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Multiple layers of security keep children safe at DPS schools

The chief of DPS' Department of Safety and Security says that, after Wednesday's shooting, he can't help but think his job is more important than ever.

As he watched in horror the events unfolding in Wednesday's mass shooting at a Florida high school, Mike Eaton couldn't help but think his job is more important now than ever.

"I'm a father. I had two kids at the Arapahoe High School shooting and it absolutely breaks my heart, but it also energizes me to come and do this work every day," Eaton said.

He's the Chief of the Department of Safety and Security within the Denver Public School District. He wanted to share how he and his staff of 135 full-time employees are working around the clock to keep each campus safe around the city.

"Schools are safe places for kids and it's important that we, that parents feel confident in sending their kids to school every day," Eaton said.

Deep within a nondescript industrial building near the Northfield shopping districts sits a place that Eaton says no other district has in Colorado.

"In this dispatch center, we take over 20,000 calls for service each year," Eaton said.

He has a dispatch center built just like any other 911 call center that can be found in a police department.

"This is kind of our central hub for safety operations within the district," Eaton said.

Thanks to money generated by a bond issue, the district constructed a place where dispatchers can monitor thousands of cameras around the school while working with a new centralized system that can remotely shut down any school immediately.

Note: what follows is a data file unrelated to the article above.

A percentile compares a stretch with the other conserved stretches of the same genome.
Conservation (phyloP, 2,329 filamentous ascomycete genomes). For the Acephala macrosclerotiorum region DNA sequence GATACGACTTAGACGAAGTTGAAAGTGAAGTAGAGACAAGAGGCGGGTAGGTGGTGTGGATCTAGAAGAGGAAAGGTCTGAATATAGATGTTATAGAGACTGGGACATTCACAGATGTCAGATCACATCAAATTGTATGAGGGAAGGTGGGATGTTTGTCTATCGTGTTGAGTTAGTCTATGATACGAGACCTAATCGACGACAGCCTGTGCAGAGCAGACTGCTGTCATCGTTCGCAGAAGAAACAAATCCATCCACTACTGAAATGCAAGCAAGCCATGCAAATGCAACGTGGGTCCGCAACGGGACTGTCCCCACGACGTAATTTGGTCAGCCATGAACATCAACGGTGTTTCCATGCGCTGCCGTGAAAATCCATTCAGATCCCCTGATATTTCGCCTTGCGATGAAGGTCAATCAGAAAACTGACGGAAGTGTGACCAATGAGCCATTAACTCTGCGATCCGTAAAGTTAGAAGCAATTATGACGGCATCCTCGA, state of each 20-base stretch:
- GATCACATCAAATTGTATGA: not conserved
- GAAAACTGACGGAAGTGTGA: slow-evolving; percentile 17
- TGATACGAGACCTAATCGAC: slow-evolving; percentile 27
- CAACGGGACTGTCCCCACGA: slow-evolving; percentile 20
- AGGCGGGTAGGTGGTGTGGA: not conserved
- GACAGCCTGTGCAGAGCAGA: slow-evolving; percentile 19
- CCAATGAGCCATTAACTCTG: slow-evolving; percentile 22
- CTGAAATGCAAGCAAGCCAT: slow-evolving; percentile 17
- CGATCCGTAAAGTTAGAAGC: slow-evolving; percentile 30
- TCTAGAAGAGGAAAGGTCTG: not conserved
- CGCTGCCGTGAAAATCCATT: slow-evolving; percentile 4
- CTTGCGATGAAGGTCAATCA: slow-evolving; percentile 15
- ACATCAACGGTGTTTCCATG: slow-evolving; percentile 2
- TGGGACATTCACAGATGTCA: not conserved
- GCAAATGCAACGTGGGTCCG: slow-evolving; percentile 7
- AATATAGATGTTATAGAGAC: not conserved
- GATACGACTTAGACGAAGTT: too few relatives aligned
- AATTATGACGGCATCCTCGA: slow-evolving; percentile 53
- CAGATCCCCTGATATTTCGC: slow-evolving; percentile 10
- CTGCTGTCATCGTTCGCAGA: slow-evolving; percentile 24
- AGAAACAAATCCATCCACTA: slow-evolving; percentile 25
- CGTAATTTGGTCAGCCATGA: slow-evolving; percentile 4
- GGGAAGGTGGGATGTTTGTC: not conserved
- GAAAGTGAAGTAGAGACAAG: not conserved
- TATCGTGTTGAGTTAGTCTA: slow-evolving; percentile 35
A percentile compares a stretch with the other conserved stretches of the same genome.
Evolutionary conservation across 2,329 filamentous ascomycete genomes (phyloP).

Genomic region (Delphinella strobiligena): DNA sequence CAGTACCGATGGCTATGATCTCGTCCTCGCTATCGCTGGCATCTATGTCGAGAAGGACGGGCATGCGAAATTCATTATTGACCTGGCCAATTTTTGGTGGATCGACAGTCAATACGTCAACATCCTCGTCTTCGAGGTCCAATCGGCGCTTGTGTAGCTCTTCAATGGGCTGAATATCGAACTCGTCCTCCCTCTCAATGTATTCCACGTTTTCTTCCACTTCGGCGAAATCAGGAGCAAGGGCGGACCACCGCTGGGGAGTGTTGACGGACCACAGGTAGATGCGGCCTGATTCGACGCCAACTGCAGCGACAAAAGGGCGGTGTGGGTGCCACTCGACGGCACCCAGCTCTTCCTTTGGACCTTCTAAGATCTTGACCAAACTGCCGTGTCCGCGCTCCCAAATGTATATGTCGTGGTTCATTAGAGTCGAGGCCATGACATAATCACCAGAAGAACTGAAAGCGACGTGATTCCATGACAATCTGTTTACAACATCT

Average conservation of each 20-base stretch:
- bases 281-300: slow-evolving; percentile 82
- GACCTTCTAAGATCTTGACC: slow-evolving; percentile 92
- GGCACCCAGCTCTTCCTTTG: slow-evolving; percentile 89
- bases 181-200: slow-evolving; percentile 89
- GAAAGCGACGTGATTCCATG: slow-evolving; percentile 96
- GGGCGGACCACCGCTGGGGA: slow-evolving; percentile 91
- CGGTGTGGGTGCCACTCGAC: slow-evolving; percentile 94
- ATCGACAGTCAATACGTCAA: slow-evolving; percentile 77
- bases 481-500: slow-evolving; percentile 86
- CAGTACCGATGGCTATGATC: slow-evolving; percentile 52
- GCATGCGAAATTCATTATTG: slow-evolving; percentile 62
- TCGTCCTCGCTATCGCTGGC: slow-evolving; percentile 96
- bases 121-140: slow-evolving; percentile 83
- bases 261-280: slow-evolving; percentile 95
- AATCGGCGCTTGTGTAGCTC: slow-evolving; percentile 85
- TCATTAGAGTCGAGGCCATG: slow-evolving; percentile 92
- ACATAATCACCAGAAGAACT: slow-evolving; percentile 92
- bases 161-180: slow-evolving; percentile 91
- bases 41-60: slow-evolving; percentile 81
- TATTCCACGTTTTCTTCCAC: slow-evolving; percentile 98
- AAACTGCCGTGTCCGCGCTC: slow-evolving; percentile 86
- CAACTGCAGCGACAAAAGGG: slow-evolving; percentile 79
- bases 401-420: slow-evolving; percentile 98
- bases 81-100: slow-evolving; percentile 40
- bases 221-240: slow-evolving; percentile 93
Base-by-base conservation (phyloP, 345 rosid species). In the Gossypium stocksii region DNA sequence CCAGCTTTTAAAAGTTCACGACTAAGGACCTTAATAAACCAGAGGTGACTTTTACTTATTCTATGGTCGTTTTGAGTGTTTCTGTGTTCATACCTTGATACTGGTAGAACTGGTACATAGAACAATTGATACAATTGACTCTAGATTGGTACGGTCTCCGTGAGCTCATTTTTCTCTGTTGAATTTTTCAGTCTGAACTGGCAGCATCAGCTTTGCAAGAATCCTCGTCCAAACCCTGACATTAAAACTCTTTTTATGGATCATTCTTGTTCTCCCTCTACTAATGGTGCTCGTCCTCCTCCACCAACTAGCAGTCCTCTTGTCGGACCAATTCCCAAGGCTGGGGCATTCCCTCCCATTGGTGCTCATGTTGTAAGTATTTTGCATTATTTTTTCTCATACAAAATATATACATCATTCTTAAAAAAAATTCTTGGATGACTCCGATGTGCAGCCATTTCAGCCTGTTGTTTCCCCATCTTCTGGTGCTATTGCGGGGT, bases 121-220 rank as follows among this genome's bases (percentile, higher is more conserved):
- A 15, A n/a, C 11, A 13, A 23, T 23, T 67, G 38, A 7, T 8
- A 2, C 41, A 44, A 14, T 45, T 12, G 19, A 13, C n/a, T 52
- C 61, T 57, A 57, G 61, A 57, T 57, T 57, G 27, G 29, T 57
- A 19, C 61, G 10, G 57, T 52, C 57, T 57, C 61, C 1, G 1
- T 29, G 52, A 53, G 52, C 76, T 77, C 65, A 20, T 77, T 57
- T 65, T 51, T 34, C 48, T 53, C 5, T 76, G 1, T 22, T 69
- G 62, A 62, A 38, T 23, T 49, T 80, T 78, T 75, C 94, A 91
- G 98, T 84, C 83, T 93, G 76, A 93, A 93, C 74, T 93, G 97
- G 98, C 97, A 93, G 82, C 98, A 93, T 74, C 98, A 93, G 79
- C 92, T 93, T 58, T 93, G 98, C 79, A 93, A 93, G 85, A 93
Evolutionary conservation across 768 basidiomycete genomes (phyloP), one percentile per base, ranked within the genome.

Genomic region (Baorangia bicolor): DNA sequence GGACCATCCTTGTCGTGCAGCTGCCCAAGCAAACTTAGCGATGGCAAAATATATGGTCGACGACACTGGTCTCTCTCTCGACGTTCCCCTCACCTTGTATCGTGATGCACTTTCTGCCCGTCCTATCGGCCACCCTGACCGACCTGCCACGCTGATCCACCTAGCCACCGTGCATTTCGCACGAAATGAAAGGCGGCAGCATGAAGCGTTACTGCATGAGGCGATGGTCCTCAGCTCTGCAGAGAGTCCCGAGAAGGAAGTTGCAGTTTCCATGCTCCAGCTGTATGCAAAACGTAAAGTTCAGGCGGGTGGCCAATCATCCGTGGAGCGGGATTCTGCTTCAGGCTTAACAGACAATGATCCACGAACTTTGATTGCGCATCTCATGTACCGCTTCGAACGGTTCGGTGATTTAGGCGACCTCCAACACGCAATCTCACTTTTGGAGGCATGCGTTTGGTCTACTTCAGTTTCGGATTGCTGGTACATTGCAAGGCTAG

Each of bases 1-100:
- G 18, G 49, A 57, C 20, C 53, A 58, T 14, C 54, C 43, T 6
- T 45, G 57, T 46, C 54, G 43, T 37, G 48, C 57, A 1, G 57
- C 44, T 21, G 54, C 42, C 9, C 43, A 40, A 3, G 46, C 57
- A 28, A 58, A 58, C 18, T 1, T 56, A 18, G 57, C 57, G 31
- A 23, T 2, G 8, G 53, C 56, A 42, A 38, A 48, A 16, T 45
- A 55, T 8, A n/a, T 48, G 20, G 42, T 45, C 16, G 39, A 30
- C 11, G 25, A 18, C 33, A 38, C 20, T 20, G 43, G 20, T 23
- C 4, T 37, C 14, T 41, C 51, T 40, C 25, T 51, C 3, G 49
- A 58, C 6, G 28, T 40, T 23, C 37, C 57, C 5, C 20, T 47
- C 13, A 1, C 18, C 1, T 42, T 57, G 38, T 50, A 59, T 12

"Where it used to take minutes are seconds in locking down a school," Eaton said.

Dispatchers can also send armed roving patrols to deal with any emergency as well maintain communications with the Denver Police Department.

"They train with us. They know our schools," Eaton said.

At the shooting at Douglas High School in Parkland, Florida, the Broward County Sheriff's Department says an armed resource officer was on campus during the shooting but did not have the opportunity to engage the shooter. Eaton says that's why a multi-layered approach to safety is important.

"Armed resources can be a benefit," Eaton said. "However, as you saw yesterday, they may not be the full prevention."

Eaton said students just finished doing lockdown drills for the spring semester. He says that type of training for students and staff can save lives.

"We could not only observe, but also provide school leaders with immediate feedback on what they did well and what we do need to improve upon," Eaton said.

He believes the right training and preparation can minimize the risk of an active shooter as much as possible.

"We don't live in a risk-free environment and we understand that," Eaton said. "But, we also don't live in a state of fear or panic."